At the end of a steep gravel road in one of the remotest corners of South Africa's Eastern Cape lies the village of Ithanga. Home to a few hundred villagers, the majority of them unemployed, it is inconceivably poor. It is to here that award-winning author Jonny Steinberg travels to explore the lives of a community caught up in a battle to survive the ravages of the greatest plague of our times, the African AIDS epidemic. He befriends Sizwe, a young local man who refuses to be tested for AIDS despite the existence of a well-run testing and anti-retroviral programme. It is Sizwe's deep ambivalence, rooted in his deep sense of the cultural divide, that becomes the key to understanding the dynamics that thread their way through a terrified community. As Steinberg grapples to get closer to finding answers that remain just out of reach, he realizes that he must look within himself to unlock the paradoxes at the heart of his country.
At the end of a steep gravel road in one of the remotest corners of Lusikisiki in the old Transkei lies the village of Ithanga. Home to a few hundred villagers, the majority of them unemployed, it is inconceivably poor.
During the seventeenth century, England was beset by three epidemics of the bubonic plague, each outbreak claiming between a quarter and a third of the population of London and other urban centers. Surveying a wide range of responses to these epidemics—sermons, medical tracts, pious exhortations, satirical pamphlets, and political commentary—Plague Writing in Early Modern England brings to life the many and complex ways Londoners made sense of such unspeakable devastation. Ernest B. Gilman argues that the plague writing of the period attempted unsuccessfully to rationalize the catastrophic and that its failure to account for the plague as an instrument of divine justice fundamentally threatened the core of Christian belief. Gilman also trains his critical eye on the works of Jonson, Donne, Pepys, and Defoe, which, he posits, can be more fully understood when put into the context of this century-long project to “write out” the plague. Ultimately, Plague Writing in Early Modern England is more than a compendium of artifacts of a bygone era; it holds up a distant mirror to reflect our own condition in the age of AIDS, super viruses, multidrug resistant tuberculosis, and the hovering threat of a global flu pandemic.
In January 1991, when civil war came to Mogadishu, the capital of Somalia, two-thirds of the city’s population fled. Among them was eight-year-old Asad Abdullahi. His mother murdered by a militia, his father somewhere in hiding, he was swept alone into the great wartime migration that scattered the Somali people throughout sub-Saharan Africa and the world. This extraordinary book tells Asad’s story. Serially betrayed by the people who promised to care for him, Asad lived his childhood at a skeptical remove from the adult world, his relation to others wary and tactical. He lived in a bewildering number of places, from the cosmopolitan streets of inner-city Nairobi to the desert towns deep in the Ethiopian hinterland. By the time he reached the cusp of adulthood, Asad had honed an array of wily talents. At the age of seventeen, in the Ethiopian capital, Addis Ababa, he made good as a street hustler, brokering relationships between hard-nosed businessmen and bewildered Somali refugees. He also courted the famously beautiful Foosiya, and, to the astonishment of his peers, seduced and married her. Buoyed by success in work and in love, Asad put twelve hundred dollars in his pocket and made his way down the length of the African continent to Johannesburg, South Africa, whose streets he believed to be lined with gold. And so began a shocking adventure in a country richer and more violent than he could possibly have imagined. A Man of Good Hope is the story of a person shorn of the things we have come to believe make us human—personal possessions, parents, siblings. And yet Asad’s is an intensely human life, one suffused with dreams and desires and a need to leave something permanent on this earth.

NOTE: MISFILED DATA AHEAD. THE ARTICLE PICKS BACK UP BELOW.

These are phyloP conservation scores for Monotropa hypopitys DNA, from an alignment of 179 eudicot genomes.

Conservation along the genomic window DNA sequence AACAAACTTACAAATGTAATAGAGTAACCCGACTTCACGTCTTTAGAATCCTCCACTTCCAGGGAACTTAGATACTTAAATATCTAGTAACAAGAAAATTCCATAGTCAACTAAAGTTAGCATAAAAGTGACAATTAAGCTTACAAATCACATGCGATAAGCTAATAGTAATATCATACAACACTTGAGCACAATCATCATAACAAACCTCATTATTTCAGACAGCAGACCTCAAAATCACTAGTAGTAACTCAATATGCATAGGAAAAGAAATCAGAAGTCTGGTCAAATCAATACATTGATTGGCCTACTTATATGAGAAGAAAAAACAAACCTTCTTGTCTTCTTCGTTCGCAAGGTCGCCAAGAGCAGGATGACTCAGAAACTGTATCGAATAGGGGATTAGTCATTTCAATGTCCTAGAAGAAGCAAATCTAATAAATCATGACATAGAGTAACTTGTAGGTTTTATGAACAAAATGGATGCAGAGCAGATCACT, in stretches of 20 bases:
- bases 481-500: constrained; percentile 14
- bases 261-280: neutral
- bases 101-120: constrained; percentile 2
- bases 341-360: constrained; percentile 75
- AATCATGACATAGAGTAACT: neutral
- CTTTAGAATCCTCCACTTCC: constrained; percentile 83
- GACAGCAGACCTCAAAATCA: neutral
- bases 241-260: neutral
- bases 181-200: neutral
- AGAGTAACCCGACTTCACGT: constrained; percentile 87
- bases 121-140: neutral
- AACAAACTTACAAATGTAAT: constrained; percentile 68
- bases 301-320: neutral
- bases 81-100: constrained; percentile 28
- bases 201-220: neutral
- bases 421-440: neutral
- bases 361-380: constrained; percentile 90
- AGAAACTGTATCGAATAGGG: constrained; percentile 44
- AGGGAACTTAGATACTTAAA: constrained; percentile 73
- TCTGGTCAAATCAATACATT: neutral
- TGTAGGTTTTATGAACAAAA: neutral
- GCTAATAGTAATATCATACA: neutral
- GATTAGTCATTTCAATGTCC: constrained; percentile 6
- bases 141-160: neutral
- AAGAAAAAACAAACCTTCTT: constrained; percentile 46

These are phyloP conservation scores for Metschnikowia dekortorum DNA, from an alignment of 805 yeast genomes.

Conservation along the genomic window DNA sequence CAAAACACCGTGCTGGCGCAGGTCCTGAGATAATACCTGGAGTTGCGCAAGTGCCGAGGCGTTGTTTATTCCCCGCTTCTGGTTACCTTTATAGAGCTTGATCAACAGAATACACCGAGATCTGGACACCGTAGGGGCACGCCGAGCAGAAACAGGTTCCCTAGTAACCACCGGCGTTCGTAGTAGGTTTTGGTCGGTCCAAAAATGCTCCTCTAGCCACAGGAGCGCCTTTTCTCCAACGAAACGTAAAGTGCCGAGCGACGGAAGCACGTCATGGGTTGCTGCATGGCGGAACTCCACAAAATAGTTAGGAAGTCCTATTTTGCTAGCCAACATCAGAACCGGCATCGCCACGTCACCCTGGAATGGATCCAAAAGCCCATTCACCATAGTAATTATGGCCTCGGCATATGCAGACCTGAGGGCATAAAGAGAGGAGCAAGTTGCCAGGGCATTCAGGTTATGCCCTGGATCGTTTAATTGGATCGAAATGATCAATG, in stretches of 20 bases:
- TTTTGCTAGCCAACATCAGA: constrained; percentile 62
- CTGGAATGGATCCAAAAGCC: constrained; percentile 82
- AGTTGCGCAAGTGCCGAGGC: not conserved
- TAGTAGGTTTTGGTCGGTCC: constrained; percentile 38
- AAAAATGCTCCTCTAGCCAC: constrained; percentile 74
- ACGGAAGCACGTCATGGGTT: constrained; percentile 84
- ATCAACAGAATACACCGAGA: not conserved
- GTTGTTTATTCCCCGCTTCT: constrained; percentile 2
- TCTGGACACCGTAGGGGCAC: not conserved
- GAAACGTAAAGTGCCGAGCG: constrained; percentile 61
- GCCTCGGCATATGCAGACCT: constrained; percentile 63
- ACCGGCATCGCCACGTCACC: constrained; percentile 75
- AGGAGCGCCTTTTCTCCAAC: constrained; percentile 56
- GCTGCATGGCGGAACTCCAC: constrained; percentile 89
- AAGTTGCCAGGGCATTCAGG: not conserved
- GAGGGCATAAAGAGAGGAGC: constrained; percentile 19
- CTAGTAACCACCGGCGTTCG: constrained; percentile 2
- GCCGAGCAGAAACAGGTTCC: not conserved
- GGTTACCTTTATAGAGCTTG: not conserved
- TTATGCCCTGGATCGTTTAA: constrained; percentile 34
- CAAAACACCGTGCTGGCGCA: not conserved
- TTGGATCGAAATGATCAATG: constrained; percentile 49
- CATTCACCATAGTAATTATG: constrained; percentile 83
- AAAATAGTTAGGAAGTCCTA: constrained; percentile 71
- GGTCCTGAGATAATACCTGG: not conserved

"In his latest book, Little Liberia: An African Odyssey in New York, Steinberg takes us to Park Hill Avenue on Staten Island, where a community of Liberians have made their home. Through interviews and shadowing of two community leaders, Steinberg strives to understand the peculiarities of this community; while it appears at times as if a piece of Liberia has been sliced off and dropped in New York, the Park Hill community is ravaged by conflict between different interest groups. To understand what is going on in 2008 New York, Steinberg travels back - back to Liberia and back to the country's tragic recent history of civil war, military coups and mass exterminations. The story of Liberia is a gruesome and miserable one but Steinberg's empathy for his subjects never allows the narrative to descend into voyeurism. The combination of hard nosed investigative journalism, a gift for storytelling and an obvious empathy for the characters that he shadows makes Steinberg an author who demands to be read, whatever the subject matter. A brilliant and important book which will delight Steinberg's thousands of followers and doubtless earn him many more"--Book Lounge.